Friday, May 31, 2013

The Supper of the Lamb

Any Good Books
June 2013

The Supper of the Lamb: A Culinary Reflection
Robert Farrar Capon (2002, Modern Library, with introductions by Ruth Reichl and Deborah Madison; originally published 1969)

    The Supper of the Lambs has been back in print for a decade, which makes it a rarity among books from 1969; Ruth Reichl, editor of the Modern Library Food series, dubbed it a classic, and its continuing sales bear her out. I don’t think that information, however, will properly prepare you for just how rare and strange a book it is.

    The ostensible structure is straightforward: on one leg of lamb, feed eight people four meals; but the diversions, divagations, wanderings and meanderings between first and last comprise a distinctive view of the world. Capon works small, inviting us to spend an hour with an onion, meeting its dryness and its pungent wetness, its very creatureliness. (“You must firmly resist the temptation to feel silly.”) And he works large, befitting his status as an Episcopal priest: “Food is the daily sacrament of unnecessary goodness, ordained for a continual remembrance that the world will always be more delicious than it is useful.”

    Beyond recipes, of which there is a rich but idiosyncratic selection, there’s a solid foundation of technique. He knows the secrets of the wok; how to treat butter to make puff pastry come out right; how to make stock, and what to do with it. Beyond technique, in turn, lies philosophy: “The world may or may not need another cookbook, but it needs all the lovers–amateurs–it can get. It is a gorgeous old place, full of clownish graces and beautiful drolleries, and it has enough textures, tastes, and smells to keep us intrigued for more time than we have.”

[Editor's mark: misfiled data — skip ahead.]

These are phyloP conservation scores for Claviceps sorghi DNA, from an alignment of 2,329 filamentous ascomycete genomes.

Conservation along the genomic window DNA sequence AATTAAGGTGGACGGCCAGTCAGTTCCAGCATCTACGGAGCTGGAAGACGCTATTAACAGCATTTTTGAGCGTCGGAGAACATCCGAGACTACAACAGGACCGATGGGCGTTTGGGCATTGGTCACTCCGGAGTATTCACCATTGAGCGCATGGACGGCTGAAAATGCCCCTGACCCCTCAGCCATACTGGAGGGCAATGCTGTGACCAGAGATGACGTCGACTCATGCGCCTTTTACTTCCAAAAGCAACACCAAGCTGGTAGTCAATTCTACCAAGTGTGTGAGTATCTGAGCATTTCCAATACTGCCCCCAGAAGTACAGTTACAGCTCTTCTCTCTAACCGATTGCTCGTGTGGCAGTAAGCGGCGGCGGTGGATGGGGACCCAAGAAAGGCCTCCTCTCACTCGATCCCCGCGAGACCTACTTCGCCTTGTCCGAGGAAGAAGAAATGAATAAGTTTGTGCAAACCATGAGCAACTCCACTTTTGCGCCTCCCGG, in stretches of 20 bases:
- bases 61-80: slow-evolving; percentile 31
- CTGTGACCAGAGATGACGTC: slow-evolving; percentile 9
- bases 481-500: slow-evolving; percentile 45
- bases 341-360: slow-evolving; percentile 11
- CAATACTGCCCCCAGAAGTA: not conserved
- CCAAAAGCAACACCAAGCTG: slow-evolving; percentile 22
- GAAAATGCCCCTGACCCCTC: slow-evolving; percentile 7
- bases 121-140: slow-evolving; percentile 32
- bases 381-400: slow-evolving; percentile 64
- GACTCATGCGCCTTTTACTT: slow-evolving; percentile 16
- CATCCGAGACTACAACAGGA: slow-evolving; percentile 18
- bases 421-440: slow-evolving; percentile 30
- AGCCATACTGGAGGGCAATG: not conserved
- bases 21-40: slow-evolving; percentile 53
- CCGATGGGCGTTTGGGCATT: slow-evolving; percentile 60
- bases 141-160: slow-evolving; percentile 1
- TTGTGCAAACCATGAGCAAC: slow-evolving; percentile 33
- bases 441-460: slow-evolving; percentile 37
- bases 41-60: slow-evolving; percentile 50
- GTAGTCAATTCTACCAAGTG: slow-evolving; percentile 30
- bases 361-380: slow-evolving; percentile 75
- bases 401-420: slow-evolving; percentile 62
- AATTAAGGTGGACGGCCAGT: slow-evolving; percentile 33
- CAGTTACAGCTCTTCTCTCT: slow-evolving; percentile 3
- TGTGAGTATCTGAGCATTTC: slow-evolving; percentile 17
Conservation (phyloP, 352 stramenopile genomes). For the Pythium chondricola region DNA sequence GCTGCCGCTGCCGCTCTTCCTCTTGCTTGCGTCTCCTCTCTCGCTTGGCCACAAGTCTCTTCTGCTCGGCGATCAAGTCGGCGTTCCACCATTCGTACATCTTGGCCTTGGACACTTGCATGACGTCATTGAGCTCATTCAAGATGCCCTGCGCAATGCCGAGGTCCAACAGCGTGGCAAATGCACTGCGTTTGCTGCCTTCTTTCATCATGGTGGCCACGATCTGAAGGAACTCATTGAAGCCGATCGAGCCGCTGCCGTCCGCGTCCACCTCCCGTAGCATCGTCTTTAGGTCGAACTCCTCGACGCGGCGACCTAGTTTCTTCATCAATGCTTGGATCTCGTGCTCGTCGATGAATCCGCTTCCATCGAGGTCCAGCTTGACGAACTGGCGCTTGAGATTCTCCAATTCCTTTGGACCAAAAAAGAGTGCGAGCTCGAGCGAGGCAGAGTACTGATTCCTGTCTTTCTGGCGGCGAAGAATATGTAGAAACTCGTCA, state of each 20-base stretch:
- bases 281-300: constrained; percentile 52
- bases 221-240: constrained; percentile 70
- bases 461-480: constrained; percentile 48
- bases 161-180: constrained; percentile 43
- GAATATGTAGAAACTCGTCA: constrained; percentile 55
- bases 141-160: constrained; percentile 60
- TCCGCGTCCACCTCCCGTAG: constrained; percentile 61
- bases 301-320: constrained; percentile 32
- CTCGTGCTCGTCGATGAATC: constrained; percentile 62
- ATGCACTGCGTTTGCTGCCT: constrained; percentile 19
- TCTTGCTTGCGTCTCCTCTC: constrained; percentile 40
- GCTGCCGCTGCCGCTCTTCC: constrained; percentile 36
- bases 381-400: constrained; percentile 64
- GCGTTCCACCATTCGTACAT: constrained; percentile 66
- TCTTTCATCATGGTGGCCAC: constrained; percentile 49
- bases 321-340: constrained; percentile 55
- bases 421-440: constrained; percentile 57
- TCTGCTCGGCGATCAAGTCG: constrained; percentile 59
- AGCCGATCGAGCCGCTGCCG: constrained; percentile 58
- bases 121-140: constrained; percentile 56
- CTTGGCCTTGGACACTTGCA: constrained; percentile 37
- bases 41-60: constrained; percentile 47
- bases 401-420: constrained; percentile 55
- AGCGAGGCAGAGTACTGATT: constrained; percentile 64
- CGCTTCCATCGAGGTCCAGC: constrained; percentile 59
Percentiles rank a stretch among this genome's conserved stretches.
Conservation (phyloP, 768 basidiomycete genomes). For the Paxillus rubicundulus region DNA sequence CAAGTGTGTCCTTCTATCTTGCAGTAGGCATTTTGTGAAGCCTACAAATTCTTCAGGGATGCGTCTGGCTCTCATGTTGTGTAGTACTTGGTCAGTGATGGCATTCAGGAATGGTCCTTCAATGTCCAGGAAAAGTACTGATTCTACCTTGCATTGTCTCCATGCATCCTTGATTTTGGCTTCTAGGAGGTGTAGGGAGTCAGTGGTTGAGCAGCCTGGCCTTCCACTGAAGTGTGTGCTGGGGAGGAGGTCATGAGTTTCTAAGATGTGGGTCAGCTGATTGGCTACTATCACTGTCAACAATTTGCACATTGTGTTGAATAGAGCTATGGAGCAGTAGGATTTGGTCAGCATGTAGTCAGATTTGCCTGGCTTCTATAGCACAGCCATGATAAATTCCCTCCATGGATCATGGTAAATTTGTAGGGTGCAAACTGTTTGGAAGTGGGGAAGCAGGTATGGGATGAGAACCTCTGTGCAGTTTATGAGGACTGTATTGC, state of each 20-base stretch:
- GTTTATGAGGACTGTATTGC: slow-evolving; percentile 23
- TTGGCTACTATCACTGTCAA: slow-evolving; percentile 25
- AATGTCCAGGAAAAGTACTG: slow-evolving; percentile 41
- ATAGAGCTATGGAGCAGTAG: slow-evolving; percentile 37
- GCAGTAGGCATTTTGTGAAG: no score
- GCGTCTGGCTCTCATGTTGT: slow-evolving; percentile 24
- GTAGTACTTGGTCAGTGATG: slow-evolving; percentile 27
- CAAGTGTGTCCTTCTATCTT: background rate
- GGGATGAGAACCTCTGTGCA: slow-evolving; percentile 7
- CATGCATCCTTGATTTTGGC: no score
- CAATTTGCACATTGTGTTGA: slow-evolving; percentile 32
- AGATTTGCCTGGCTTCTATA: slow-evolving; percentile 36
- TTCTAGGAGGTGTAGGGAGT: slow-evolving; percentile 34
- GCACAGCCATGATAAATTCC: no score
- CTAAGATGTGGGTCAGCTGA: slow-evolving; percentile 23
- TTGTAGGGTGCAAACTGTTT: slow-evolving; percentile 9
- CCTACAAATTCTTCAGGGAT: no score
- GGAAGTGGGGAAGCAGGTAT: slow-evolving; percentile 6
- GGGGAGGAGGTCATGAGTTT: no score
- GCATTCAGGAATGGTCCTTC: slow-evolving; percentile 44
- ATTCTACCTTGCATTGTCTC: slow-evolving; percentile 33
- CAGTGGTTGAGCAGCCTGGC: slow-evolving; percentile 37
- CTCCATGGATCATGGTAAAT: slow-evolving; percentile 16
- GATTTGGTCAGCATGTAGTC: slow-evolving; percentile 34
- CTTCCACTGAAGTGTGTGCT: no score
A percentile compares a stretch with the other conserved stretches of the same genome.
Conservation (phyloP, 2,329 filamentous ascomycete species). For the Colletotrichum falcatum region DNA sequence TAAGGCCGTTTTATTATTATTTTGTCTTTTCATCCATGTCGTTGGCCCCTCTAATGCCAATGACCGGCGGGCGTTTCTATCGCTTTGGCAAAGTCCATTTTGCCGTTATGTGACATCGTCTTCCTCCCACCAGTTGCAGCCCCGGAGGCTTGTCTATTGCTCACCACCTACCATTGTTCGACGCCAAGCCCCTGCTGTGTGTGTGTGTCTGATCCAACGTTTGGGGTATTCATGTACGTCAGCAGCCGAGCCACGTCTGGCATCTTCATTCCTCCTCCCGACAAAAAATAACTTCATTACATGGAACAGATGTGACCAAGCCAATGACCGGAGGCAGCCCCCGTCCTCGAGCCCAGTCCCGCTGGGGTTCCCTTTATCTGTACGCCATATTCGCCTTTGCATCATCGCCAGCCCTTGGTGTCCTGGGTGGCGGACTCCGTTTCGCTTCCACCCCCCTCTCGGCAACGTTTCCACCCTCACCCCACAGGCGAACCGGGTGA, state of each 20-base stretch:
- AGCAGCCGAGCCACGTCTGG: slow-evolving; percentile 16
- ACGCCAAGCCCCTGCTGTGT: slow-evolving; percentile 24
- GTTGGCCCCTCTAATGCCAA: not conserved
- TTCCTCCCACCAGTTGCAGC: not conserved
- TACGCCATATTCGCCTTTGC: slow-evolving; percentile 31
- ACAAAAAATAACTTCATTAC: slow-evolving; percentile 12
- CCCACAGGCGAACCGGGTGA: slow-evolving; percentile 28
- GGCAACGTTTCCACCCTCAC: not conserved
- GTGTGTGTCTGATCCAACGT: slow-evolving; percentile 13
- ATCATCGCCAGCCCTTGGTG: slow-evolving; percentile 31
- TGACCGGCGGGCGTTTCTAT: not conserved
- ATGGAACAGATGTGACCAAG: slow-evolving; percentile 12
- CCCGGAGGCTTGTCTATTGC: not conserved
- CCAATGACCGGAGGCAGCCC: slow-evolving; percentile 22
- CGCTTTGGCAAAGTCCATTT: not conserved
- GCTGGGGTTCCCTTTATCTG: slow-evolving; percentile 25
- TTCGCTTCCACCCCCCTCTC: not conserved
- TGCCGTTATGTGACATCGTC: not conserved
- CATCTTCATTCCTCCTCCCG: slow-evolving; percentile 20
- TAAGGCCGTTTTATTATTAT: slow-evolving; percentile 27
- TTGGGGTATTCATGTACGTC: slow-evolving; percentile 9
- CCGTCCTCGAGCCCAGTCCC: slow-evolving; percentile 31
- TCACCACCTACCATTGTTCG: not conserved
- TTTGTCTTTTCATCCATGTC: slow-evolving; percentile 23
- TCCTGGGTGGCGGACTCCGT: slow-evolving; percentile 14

Capon waxes prophetic about the proliferation of ‘tin fiddles’, by which he means things that take over the marketplace despite being markedly inferior versions of what they purport to be: electric knives, gravy from a jar, and margarine, to name a few. In this sense, the book has aged remarkably well. We may not skim cream from the top of our milk these days, or set out ashtrays at dinner, but we have more and more low-calorie fake foods all the time.

    His advice, characteristically bracing and sensible, is to leave off worrying about calories, but occasionally to take a break from eating altogether. “Should a true man wish to lose weight, let him fast. Let him sit down to nothing but coffee and conversation, if religion or reason bid him do so; only let him not try to eat his cake without having it.” (That use of ‘man’ is something Capon caught himself at, and let stand on purpose: “We are all true men–or women–here.”)

    Ranging as it does from roasts to broth, from formal dinner parties to cures for hangovers and heartburn, The Supper of the Lamb comes to a theological point: “Because, in fact, it was God who invented dirt, onions and turnip greens; God who invented human beings, with their strange compulsion to cook their food; God who, at the end of each day of creation, pronounced a resounding ‘Good!’ over his own concoctions.”

    Amen, and hallelujah.

Email edition, June 2013

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